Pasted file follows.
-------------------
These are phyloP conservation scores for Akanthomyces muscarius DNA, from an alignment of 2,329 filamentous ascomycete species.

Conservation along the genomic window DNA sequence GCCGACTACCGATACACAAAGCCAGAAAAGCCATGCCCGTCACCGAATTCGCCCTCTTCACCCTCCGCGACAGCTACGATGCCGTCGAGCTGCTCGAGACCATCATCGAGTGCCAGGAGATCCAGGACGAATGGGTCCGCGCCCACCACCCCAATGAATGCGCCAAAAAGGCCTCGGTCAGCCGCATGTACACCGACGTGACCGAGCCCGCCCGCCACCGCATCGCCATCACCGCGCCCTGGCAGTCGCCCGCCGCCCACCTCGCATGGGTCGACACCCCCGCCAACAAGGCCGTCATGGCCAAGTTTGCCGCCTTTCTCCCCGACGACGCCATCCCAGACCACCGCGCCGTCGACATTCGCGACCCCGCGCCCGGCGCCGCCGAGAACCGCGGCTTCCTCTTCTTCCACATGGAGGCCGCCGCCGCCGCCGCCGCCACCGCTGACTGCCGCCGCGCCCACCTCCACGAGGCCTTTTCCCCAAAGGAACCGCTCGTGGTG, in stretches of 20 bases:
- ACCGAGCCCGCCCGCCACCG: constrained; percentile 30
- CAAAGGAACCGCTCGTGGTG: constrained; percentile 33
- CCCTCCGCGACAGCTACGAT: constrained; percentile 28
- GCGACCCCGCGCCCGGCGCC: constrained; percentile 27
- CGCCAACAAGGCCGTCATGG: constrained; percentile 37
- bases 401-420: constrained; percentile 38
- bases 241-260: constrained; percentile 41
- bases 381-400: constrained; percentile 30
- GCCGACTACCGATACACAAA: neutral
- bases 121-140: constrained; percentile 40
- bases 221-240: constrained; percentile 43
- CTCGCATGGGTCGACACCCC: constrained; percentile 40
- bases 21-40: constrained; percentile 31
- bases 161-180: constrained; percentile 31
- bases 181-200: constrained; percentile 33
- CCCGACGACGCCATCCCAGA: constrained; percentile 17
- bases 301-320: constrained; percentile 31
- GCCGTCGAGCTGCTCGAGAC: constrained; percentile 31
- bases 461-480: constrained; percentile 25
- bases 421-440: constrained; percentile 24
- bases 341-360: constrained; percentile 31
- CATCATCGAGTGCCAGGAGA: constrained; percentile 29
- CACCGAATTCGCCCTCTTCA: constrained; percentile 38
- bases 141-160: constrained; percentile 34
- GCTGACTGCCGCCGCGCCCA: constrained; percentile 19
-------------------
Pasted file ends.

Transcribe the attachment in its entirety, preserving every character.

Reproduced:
These are phyloP conservation scores for Akanthomyces muscarius DNA, from an alignment of 2,329 filamentous ascomycete species.

Conservation along the genomic window DNA sequence GCCGACTACCGATACACAAAGCCAGAAAAGCCATGCCCGTCACCGAATTCGCCCTCTTCACCCTCCGCGACAGCTACGATGCCGTCGAGCTGCTCGAGACCATCATCGAGTGCCAGGAGATCCAGGACGAATGGGTCCGCGCCCACCACCCCAATGAATGCGCCAAAAAGGCCTCGGTCAGCCGCATGTACACCGACGTGACCGAGCCCGCCCGCCACCGCATCGCCATCACCGCGCCCTGGCAGTCGCCCGCCGCCCACCTCGCATGGGTCGACACCCCCGCCAACAAGGCCGTCATGGCCAAGTTTGCCGCCTTTCTCCCCGACGACGCCATCCCAGACCACCGCGCCGTCGACATTCGCGACCCCGCGCCCGGCGCCGCCGAGAACCGCGGCTTCCTCTTCTTCCACATGGAGGCCGCCGCCGCCGCCGCCGCCACCGCTGACTGCCGCCGCGCCCACCTCCACGAGGCCTTTTCCCCAAAGGAACCGCTCGTGGTG, in stretches of 20 bases:
- ACCGAGCCCGCCCGCCACCG: constrained; percentile 30
- CAAAGGAACCGCTCGTGGTG: constrained; percentile 33
- CCCTCCGCGACAGCTACGAT: constrained; percentile 28
- GCGACCCCGCGCCCGGCGCC: constrained; percentile 27
- CGCCAACAAGGCCGTCATGG: constrained; percentile 37
- bases 401-420: constrained; percentile 38
- bases 241-260: constrained; percentile 41
- bases 381-400: constrained; percentile 30
- GCCGACTACCGATACACAAA: neutral
- bases 121-140: constrained; percentile 40
- bases 221-240: constrained; percentile 43
- CTCGCATGGGTCGACACCCC: constrained; percentile 40
- bases 21-40: constrained; percentile 31
- bases 161-180: constrained; percentile 31
- bases 181-200: constrained; percentile 33
- CCCGACGACGCCATCCCAGA: constrained; percentile 17
- bases 301-320: constrained; percentile 31
- GCCGTCGAGCTGCTCGAGAC: constrained; percentile 31
- bases 461-480: constrained; percentile 25
- bases 421-440: constrained; percentile 24
- bases 341-360: constrained; percentile 31
- CATCATCGAGTGCCAGGAGA: constrained; percentile 29
- CACCGAATTCGCCCTCTTCA: constrained; percentile 38
- bases 141-160: constrained; percentile 34
- GCTGACTGCCGCCGCGCCCA: constrained; percentile 19